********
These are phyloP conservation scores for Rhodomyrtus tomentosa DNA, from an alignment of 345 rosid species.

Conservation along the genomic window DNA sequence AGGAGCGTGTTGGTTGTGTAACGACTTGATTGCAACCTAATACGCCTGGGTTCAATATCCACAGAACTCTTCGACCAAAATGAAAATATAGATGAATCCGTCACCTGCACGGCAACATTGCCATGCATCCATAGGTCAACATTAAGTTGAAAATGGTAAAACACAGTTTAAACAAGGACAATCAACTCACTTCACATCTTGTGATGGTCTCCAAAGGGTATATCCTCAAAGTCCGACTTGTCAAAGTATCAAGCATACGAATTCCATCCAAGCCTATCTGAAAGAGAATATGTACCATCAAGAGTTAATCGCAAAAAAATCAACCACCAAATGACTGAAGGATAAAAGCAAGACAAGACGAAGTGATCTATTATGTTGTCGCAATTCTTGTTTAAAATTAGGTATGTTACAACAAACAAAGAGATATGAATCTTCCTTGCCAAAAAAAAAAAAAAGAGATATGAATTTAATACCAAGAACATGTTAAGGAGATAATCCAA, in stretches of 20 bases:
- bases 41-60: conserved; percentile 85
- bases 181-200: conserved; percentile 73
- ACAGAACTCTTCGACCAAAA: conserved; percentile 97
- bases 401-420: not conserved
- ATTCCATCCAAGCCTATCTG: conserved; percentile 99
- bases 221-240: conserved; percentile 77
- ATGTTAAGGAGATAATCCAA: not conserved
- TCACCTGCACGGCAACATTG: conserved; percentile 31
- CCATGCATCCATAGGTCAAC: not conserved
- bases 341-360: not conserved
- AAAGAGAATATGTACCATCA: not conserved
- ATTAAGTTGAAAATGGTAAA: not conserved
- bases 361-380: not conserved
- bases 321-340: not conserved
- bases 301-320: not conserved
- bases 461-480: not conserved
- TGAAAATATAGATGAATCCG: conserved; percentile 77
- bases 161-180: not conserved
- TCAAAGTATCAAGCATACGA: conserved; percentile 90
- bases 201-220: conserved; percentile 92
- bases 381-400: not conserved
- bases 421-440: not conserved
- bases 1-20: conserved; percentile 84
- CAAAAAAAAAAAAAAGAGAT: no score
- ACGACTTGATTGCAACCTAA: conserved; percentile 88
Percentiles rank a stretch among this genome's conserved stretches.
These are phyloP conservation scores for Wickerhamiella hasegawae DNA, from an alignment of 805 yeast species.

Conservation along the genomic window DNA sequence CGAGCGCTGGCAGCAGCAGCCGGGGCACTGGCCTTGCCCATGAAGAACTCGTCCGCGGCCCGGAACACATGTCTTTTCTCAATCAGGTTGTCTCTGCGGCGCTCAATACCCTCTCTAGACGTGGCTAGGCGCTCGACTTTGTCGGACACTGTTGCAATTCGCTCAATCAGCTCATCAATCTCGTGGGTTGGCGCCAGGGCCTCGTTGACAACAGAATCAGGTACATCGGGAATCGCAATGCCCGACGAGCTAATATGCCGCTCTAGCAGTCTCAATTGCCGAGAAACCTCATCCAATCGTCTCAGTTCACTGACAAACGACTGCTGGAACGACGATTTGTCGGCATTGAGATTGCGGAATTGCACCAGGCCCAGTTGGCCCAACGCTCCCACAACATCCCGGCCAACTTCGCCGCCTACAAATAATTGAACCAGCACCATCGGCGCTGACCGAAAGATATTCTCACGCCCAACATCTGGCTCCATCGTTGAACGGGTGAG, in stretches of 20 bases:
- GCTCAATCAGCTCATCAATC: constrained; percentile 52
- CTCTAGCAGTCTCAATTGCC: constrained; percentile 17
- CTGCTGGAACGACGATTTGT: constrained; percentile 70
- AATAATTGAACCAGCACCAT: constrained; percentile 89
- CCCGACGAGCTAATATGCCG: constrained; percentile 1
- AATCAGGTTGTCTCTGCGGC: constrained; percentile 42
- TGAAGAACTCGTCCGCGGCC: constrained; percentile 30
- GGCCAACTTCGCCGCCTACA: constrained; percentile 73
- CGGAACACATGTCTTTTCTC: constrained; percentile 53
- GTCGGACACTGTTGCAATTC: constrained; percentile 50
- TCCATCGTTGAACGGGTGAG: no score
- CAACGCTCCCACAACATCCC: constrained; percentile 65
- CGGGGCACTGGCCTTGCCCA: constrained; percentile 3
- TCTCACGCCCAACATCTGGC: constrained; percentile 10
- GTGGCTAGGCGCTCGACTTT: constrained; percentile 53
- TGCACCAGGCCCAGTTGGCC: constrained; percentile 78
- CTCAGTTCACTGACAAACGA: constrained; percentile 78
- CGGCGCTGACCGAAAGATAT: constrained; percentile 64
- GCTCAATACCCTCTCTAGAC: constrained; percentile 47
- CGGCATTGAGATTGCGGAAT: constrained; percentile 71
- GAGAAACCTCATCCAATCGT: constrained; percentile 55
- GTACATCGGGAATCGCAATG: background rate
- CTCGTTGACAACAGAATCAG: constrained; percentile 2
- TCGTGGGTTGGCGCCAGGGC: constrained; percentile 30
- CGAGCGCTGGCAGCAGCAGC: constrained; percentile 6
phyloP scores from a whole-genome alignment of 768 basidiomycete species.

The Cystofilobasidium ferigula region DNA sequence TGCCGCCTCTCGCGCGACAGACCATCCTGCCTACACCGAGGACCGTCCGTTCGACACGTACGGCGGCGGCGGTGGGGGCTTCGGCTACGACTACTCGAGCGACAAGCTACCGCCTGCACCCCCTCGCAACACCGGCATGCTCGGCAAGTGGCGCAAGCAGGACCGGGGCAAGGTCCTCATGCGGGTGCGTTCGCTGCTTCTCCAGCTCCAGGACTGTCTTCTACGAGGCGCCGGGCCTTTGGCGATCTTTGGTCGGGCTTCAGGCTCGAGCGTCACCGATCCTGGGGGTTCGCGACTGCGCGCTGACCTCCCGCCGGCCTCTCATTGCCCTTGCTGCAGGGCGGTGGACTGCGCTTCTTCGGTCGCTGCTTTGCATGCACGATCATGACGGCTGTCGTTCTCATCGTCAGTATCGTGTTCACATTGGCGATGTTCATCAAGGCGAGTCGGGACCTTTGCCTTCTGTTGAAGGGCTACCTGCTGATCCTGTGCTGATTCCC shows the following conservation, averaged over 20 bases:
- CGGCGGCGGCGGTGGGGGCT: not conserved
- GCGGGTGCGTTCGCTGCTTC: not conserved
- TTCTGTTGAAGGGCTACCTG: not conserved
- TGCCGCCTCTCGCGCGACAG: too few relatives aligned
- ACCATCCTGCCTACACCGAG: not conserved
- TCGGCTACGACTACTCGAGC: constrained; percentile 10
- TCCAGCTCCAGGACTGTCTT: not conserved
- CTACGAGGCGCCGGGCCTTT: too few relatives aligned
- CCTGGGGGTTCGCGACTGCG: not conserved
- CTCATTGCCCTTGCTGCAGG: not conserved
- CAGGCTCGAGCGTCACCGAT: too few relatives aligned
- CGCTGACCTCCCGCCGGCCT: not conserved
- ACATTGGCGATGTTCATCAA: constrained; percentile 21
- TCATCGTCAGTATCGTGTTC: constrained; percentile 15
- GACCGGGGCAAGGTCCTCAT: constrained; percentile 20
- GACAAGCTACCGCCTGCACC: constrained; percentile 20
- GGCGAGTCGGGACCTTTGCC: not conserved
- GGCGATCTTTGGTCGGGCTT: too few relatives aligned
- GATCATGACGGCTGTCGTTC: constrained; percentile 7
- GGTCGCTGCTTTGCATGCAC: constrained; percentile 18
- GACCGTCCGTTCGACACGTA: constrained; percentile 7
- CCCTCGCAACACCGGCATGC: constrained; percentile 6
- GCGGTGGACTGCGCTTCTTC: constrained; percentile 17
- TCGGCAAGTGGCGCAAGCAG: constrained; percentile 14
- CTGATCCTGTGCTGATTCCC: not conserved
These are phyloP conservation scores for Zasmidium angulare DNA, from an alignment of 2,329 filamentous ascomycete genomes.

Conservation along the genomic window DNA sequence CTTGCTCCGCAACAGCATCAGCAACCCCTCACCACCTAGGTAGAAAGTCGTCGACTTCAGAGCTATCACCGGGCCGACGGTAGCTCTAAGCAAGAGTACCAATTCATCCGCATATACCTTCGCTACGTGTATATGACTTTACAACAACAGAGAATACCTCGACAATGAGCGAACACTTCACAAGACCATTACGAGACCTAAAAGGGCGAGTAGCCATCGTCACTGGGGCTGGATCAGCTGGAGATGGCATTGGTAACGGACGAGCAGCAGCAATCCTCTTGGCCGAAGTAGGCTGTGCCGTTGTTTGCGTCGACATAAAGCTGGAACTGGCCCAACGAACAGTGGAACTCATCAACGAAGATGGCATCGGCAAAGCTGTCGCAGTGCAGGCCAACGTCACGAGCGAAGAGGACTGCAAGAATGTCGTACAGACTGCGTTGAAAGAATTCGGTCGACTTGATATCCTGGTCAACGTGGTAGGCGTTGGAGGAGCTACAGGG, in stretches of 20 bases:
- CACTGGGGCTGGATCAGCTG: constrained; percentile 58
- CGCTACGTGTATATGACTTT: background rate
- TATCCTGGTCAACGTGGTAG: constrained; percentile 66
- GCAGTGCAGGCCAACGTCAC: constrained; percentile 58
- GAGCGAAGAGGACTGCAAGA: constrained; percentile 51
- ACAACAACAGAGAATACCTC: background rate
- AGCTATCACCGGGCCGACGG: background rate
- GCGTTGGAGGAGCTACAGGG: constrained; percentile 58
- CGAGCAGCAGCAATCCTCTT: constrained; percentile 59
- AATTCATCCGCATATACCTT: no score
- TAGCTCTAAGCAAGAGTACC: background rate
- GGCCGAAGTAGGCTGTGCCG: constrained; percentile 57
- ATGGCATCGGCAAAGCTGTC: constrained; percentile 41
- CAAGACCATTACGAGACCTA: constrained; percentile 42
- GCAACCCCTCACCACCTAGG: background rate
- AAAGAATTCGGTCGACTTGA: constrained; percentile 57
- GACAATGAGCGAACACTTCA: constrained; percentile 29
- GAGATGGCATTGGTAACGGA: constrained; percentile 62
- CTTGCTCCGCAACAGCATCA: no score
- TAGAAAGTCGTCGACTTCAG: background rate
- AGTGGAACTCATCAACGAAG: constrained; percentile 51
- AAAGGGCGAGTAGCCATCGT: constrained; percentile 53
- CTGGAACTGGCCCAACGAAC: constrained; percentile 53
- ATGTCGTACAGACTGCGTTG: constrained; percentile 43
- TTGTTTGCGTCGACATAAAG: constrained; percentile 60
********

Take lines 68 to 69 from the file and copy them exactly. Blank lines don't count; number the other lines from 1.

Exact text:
- CAGGCTCGAGCGTCACCGAT: too few relatives aligned
- CGCTGACCTCCCGCCGGCCT: not conserved